With the new stamp duty charges just weeks away, much of the conversation has been focused on the plight of the UK’s landlords. However, there is another group that will undoubtedly be looking at the situation with great interest – the four million people who are currently living in privately rented accommodation. For them, the media’s projection of mass property sales and skyrocketing rents is sure to be a concern, but will this doomsday scenario really come to pass? 

Supply, supply, supply

It seems that the huge property sell-off that has been predicted by some is unlikely, but the new charges will certainly do nothing to ease the problem of supply, especially in the capital. The amount of households in London that are now renting privately is over double what it was just a decade ago, and demand is growing.

The introduction of an additional 3% charge on stamp duty for smaller landlords will surely make those looking to enter the buy-to-let market pause before making the leap, but it is unlikely to stop the determined investor. The real concern for prospective landlords will be fighting off larger concerns that already hold 15 or more properties, making them exempt from the stamp duty increase.

This exemption will enable such companies to pay more for desirable property, thus pushing the smaller investor to one side but, conversely, other property may drop in value as buyers seek ways to claw back the 3% hike. For tenants, however, there is a different concern altogether.

High rents look set to go higher still

Despite rents being at an all-time high, they look almost certain to keep rising for the foreseeable future as the amount of people searching for rented accommodation increases. As we’ve already touched upon, most landlords will be looking to recoup at least some of the additional 3% in stamp duty that they will be charged from April onwards, which all adds up to a pretty dismal outlook for renters going forward.

While it is true that landlords will indeed be hit by the incoming changes, to think that they will be the ones who ultimately shoulder the cost would be foolish. Being a landlord is a business, so it stands to reason that these charges will be passed down the line. The buck will likely stop with those who pay the rent, unfortunately.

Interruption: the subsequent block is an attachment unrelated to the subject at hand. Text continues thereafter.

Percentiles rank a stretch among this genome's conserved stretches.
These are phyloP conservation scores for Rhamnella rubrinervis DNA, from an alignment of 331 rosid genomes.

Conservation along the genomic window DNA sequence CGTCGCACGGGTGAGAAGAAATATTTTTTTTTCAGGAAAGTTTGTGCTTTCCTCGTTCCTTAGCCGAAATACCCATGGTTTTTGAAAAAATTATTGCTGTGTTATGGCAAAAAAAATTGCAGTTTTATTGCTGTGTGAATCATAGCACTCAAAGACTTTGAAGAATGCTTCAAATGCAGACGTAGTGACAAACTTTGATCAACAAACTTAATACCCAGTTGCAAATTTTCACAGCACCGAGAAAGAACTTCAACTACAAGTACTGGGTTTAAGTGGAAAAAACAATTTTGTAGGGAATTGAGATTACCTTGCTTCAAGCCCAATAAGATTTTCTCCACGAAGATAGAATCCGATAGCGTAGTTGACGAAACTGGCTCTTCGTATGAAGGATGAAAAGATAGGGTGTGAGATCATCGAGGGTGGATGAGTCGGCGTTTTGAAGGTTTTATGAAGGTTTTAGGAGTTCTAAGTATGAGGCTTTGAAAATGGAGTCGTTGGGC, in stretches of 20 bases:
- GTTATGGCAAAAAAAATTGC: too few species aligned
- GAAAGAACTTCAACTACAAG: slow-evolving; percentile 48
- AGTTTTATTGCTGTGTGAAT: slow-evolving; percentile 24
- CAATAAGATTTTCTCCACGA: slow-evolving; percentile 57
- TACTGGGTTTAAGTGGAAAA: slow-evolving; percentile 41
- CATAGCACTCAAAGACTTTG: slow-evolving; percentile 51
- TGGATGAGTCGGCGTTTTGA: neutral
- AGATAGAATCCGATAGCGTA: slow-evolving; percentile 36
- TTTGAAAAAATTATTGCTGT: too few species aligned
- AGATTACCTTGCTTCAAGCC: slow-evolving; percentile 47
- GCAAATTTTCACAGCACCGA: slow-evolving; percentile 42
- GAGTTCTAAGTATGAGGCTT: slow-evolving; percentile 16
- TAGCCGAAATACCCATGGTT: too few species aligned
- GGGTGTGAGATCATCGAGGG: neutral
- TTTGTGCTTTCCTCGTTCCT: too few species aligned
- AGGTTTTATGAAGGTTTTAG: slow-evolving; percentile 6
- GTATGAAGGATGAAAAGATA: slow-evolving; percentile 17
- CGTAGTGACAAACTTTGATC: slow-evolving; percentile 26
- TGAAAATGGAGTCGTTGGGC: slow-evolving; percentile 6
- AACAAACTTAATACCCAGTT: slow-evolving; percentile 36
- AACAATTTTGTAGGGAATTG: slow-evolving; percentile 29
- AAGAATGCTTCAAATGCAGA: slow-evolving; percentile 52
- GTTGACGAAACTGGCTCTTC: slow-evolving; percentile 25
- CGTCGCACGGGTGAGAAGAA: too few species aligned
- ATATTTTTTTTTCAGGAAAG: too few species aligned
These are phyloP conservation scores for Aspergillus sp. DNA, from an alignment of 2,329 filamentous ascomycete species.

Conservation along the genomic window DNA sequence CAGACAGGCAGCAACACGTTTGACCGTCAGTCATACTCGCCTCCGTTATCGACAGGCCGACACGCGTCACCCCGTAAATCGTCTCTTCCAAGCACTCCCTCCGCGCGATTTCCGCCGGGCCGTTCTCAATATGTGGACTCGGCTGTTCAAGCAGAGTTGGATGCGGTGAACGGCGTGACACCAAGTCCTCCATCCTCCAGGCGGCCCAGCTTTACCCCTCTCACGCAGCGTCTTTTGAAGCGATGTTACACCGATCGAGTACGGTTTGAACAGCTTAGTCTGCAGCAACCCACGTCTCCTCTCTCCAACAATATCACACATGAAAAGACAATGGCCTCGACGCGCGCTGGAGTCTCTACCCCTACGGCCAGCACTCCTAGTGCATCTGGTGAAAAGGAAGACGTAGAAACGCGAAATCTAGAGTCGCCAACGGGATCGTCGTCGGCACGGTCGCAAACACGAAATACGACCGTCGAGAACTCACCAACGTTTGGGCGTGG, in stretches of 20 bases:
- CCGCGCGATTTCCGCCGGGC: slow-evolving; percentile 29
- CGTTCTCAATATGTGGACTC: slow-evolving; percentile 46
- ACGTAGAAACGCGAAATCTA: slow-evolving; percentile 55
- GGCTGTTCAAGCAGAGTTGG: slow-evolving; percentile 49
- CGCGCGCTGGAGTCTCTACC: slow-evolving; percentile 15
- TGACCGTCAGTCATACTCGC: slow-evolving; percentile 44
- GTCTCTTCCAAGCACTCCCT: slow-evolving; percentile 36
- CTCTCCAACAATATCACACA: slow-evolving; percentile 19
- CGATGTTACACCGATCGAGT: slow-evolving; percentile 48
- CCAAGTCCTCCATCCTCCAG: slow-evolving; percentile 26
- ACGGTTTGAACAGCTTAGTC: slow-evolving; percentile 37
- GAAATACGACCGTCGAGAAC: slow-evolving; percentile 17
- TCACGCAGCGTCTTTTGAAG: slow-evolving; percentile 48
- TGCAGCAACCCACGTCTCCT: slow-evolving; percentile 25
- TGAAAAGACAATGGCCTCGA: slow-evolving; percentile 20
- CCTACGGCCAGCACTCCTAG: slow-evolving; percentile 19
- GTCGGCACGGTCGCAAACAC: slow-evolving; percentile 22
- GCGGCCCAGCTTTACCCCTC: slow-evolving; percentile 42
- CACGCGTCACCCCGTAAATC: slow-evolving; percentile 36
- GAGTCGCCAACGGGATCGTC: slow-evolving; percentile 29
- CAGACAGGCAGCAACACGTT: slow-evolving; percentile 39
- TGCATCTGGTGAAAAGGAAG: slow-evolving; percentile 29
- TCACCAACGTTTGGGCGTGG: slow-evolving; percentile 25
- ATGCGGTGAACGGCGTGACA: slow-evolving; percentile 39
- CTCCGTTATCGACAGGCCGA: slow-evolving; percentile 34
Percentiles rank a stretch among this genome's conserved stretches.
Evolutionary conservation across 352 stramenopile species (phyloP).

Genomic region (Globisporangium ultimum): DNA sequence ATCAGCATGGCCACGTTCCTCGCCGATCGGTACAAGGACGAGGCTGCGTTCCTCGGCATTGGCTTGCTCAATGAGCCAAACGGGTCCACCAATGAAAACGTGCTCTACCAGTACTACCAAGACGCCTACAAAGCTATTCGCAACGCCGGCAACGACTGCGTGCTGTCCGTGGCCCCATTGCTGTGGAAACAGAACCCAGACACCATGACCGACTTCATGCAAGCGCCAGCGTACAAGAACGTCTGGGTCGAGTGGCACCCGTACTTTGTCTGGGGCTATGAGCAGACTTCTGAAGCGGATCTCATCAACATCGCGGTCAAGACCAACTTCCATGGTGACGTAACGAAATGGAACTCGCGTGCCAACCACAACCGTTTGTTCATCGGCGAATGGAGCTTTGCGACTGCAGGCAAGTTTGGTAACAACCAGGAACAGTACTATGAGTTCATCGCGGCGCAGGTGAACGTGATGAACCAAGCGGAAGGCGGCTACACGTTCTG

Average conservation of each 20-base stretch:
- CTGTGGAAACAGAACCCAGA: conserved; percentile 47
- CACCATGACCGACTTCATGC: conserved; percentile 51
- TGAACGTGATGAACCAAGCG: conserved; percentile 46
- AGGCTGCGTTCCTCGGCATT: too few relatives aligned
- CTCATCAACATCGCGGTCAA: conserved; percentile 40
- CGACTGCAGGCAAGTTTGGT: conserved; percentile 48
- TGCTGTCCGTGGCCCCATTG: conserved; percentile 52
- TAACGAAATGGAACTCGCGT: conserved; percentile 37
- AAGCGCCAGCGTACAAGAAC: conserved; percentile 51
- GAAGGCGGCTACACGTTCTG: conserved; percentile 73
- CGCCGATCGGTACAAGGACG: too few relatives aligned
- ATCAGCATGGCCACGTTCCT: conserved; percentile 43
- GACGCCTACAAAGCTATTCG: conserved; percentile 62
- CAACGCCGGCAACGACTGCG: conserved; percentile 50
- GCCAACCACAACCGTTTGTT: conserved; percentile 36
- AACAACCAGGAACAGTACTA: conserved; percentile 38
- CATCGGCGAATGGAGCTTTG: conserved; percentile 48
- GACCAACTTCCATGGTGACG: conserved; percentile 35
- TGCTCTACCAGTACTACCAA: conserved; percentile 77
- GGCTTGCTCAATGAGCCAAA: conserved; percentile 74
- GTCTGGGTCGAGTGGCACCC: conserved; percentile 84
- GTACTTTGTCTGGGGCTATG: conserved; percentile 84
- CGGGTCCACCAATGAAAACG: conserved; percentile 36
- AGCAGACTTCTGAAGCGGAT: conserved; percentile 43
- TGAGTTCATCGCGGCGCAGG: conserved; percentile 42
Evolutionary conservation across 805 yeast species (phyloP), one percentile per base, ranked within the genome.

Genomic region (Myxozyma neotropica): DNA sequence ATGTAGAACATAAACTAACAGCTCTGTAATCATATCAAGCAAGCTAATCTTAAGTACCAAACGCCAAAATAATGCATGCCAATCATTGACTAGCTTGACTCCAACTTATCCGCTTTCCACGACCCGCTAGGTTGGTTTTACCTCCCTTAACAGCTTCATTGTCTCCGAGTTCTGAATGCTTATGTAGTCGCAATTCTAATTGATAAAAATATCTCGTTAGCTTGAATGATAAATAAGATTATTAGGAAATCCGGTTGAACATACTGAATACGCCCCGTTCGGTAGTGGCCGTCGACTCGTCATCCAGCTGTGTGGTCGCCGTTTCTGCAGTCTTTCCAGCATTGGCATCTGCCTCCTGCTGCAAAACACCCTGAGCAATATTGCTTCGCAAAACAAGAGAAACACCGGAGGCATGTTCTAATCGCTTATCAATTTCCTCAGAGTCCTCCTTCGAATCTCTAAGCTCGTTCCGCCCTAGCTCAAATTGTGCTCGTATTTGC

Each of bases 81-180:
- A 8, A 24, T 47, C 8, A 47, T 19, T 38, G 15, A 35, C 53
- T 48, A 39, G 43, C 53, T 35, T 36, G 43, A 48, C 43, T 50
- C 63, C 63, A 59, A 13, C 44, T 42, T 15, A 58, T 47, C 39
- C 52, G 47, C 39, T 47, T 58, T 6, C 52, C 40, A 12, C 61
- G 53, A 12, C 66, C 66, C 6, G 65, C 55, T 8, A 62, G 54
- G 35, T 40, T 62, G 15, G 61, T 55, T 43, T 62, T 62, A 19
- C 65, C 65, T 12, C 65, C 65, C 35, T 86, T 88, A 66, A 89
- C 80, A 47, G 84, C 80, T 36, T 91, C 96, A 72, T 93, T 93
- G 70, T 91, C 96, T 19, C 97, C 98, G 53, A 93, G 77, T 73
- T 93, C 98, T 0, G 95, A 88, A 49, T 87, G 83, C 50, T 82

Finance may not be the issue it’s being made out to be

Funding, too, has been wearily commented on, with national newspapers bemoaning what the increases will mean for landlords looking to raise finance for their purchases in a post-stamp-duty-rise world. However, since the financial collapse of 2007, small business owners have had to manage with next to no help from the conventional banking system and alternative lending has boomed.

Existing landlords will, therefore, not have as many issues with finance as is being reported. The alternative market is constantly introducing new funding choices, and landlords will be well catered for moving forward. Those who wish to enter the buy-to-let market for the first time from April onwards will also find a way over the new barriers to entry, should they be canny and determined enough to do so. That being said, the incoming changes will certainly slow the amount of private landlords entering the market over the final three quarters of 2016.

So, while the mainstream media concentrates on what the changes mean for the nation’s landlords, the real losers look set to be the tenants. As much of the rental market has been fuelled by smaller landlords over the last 20 years, the extra stamp duty expense could prove to have horrendous consequences for the supply chain. and that is far from good news for those who are yet to get their feet on the property ladder. 

The chancellor stated in his budget that, ‘solving the housing crisis was a top priority’, but should the dream of bringing home ownership back to the masses really come at the expense of those who wish to rent? 


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